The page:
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abstract = "Descriptions of the pathologic changes in the pulp and associated apical structures of human immature teeth in response to deep caries are lacking in the literature. Objectives This article describes the histologic events associated with the radicular pulp and the apical tissues of human immature teeth following pulp inflammation and necrosis. Methods Twelve immature teeth with destructive caries lesions were obtained from 8 patients. Two intact immature teeth served as controls. Teeth were extracted for reasons not related to this study and immediately processed for histopathologic and histobacteriologic analyses. Serial sections were examined for the pulp conditions and classified as reversible or irreversible pulp inflammation, or pulp necrosis. Other histologic parameters were also evaluated. Results In the 3 cases with reversible pulp inflammation, tissue in the pulp chamber showed mild to moderate inflammation and tertiary dentin formation related to tubules involved in the caries process. Overall, the radicular pulp tissue, apical papilla and Hertwig's epithelial root sheath (HERS) exhibited characteristics of normality. In the 3 cases with irreversible pulp inflammation, the pulps were exposed and severe inflammation occurred in the pulp chamber, with minor areas of necrosis and infection. Large areas of the canal walls were free from odontoblasts and lined by an atubular mineralized tissue. The apical papilla showed extremely reduced cellularity or lack of cells and HERS was discontinuous or absent. In the 6 cases with pulp necrosis, the coronal and radicular pulp tissue was necrotic and colonized by bacterial biofilms. The apical papilla could not be discerned, except for one case. HERS was absent in the necrotic cases. Conclusion While immature teeth with reversible pulpitis showed histologic features almost similar to normal teeth in the canal and in the apical region, those with irreversible pulpitis and necrosis exhibited significant alterations not only in the radicular pulp but also in the apical tissues, including the apical papilla and HERS. Clinical significance Alterations in the radicular pulp and apical tissues help explain the outcome of current regenerative/reparative therapies and should be taken into account when devising more predictable therapeutic protocols for teeth with incomplete root formation.",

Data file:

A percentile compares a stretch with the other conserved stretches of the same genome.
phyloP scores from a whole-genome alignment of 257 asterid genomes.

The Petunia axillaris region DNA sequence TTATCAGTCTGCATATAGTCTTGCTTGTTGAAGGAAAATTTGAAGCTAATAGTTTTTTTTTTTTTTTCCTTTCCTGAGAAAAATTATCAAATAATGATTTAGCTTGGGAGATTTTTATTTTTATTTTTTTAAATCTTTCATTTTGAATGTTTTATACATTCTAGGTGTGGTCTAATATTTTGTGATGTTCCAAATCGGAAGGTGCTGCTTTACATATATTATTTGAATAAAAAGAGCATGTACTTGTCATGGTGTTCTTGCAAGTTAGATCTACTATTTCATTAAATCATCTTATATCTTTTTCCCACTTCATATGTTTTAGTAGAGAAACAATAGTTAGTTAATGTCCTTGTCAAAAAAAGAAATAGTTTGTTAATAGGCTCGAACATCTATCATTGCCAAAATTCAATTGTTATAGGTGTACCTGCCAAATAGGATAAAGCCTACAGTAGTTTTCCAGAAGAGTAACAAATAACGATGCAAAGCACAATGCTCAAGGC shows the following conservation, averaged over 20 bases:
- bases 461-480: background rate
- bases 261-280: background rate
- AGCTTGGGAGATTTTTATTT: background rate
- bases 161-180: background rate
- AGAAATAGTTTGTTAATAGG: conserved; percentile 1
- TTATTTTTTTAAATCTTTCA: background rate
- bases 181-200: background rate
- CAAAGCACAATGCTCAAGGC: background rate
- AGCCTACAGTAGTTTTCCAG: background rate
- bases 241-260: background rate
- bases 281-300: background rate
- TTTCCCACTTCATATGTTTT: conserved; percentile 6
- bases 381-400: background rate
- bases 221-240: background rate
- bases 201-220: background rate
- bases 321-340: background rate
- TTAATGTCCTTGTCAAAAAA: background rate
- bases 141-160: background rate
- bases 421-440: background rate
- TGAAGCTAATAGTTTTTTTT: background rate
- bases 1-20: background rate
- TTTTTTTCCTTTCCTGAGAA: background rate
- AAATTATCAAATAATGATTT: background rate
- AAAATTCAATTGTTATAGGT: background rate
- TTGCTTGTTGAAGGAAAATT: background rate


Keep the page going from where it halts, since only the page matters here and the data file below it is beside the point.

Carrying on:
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N2 - Descriptions of the pathologic changes in the pulp and associated apical structures of human immature teeth in response to deep caries are lacking in the literature. Objectives This article describes the histologic events associated with the radicular pulp and the apical tissues of human immature teeth following pulp inflammation and necrosis. Methods Twelve immature teeth with destructive caries lesions were obtained from 8 patients. Two intact immature teeth served as controls. Teeth were extracted for reasons not related to this study and immediately processed for histopathologic and histobacteriologic analyses. Serial sections were examined for the pulp conditions and classified as reversible or irreversible pulp inflammation, or pulp necrosis. Other histologic parameters were also evaluated. Results In the 3 cases with reversible pulp inflammation, tissue in the pulp chamber showed mild to moderate inflammation and tertiary dentin formation related to tubules involved in the caries process. Overall, the radicular pulp tissue, apical papilla and Hertwig's epithelial root sheath (HERS) exhibited characteristics of normality. In the 3 cases with irreversible pulp inflammation, the pulps were exposed and severe inflammation occurred in the pulp chamber, with minor areas of necrosis and infection. Large areas of the canal walls were free from odontoblasts and lined by an atubular mineralized tissue. The apical papilla showed extremely reduced cellularity or lack of cells and HERS was discontinuous or absent. In the 6 cases with pulp necrosis, the coronal and radicular pulp tissue was necrotic and colonized by bacterial biofilms. The apical papilla could not be discerned, except for one case. HERS was absent in the necrotic cases. Conclusion While immature teeth with reversible pulpitis showed histologic features almost similar to normal teeth in the canal and in the apical region, those with irreversible pulpitis and necrosis exhibited significant alterations not only in the radicular pulp but also in the apical tissues, including the apical papilla and HERS. Clinical significance Alterations in the radicular pulp and apical tissues help explain the outcome of current regenerative/reparative therapies and should be taken into account when devising more predictable therapeutic protocols for teeth with incomplete root formation.